WRITTEN BY IAN DOWN AND MINA MAZUMDER
A brief history of exclusion in university government
As the General Coordinator of the Concordia Student Union (CSU), Sophie Hough-Martin should have been on Concordia’s Senate.
According to the CSU’s standing regulations, the general coordinator and the academic and advocacy coordinator are ex-officio representatives of the CSU on Senate, Concordia’s senior academic governing body.
But earlier this term, Hough-Martin was denied a place on both Senate and the Board of Governors. At the time, she was in conditional academic standing, which, under Concordia’s bylaws, disqualified her from participating. Hough-Martin said that a major depressive episode in fall 2017 was the reason for her conditional standing. “I was unable to complete my coursework by the prescribed deadlines for an incomplete [grade],” she said.
Earlier this month, Hough-Martin’s academic standing was re-evaluated and she was no longer in conditional standing. However, the incident led to the revival of a 2016 Senate ad hoc committee on student eligibility. Hough-Martin and Mikaela Clark-Gardner, the CSU’s academic and advocacy coordinator, successfully requested to have the committee reconvene to review academic standing requirements for student representatives.
This is not the first time this year that Concordia students have had to fight for representation. In January, the administration announced that the two undergraduate and two graduate students who would participate in the Task Force on Sexual Violence would be chosen by the administration, not by the CSU. Although the administration reversed this decision a week later following a CSU press conference criticizing the recruitment process, it did not remove academic standing requirements for task force participants.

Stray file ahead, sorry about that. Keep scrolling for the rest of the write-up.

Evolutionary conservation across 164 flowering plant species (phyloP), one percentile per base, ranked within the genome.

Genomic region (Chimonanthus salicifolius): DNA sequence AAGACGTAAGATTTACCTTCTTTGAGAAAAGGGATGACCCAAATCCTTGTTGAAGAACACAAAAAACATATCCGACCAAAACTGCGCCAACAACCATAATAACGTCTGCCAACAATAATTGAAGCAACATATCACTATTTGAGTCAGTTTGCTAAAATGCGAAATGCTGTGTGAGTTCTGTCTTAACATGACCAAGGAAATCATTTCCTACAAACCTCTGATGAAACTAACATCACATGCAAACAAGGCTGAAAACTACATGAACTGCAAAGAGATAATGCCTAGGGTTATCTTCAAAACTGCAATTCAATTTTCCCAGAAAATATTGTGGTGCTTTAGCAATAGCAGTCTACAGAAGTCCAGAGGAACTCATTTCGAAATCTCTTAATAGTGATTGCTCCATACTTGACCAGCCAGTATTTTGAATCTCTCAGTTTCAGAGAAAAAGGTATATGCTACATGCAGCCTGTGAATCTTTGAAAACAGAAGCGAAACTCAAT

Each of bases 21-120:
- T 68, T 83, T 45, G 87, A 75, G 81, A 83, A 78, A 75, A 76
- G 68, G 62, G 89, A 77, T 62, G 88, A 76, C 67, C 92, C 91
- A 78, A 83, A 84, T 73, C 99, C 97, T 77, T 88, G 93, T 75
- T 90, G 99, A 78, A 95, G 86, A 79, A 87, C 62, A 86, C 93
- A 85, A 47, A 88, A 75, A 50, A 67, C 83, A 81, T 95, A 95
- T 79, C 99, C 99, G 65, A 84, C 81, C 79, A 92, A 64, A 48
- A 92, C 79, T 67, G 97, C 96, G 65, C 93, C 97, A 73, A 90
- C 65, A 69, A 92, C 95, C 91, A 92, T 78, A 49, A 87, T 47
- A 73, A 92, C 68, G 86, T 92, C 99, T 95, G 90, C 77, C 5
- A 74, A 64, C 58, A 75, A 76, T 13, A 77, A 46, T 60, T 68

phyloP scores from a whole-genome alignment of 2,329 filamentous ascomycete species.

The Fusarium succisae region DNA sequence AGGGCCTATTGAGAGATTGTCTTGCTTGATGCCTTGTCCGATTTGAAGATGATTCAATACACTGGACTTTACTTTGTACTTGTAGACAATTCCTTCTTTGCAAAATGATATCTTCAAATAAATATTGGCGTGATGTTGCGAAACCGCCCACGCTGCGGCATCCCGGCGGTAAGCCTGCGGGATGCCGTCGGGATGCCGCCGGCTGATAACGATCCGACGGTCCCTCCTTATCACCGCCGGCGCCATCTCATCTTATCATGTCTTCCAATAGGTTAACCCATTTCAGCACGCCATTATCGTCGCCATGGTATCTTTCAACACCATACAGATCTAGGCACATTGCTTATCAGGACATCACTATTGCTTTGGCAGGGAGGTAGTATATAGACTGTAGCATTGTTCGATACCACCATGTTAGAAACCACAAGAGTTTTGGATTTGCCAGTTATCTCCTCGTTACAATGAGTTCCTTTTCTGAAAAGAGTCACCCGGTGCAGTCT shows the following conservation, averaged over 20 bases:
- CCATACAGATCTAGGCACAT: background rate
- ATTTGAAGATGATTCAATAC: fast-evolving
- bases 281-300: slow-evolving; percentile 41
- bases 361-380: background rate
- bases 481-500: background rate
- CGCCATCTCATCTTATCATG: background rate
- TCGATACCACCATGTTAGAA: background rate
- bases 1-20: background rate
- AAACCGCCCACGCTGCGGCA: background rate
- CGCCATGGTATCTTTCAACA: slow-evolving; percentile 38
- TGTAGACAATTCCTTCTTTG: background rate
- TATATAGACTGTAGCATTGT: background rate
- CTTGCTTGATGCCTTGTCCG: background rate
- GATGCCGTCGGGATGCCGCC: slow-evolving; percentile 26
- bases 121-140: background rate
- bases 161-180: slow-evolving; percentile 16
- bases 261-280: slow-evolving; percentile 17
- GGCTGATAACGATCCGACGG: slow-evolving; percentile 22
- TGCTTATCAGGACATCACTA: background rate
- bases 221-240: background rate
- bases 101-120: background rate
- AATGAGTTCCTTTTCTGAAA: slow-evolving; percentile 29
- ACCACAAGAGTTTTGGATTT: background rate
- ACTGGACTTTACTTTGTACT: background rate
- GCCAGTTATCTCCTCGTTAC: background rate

Sophia Sahrane, the research and education coordinator for the student advocacy organization Association for the Voice of Education in Quebec (AVEQ), criticized the requirements for discriminating against survivors of sexual violence. “How do you maintain a good academic standing when you have just been sexually assaulted?” she asked at a CSU press conference in February. “When you have had your agency taken away from you? […] When your abuser is your professor?”
Three years prior to the Task Force controversy, Lucinda Marshall-Kiparissis, then the CSU’s general coordinator, and Marion Miller, then a fine arts representative on Senate, were stripped of their rights as senators after participating in the 2015 student strikes. Their roles in the protests led to a sanction under Concordia’s Office of Rights and Responsibilities, which disqualified them from voting and participating in closed sessions. However, an ad hoc committee, the same one that reconvened last month, struck down this bylaw, and Miller and Marshall-Kiparissis had their rights as senators restored.
“The majority view expressed over the years is that excluding students on conditional standing is not meant to penalize them but a way of helping them avoid additional burden so that they can focus on their studies and redress their academic standing,” said University Spokesperson Mary-Jo Barr.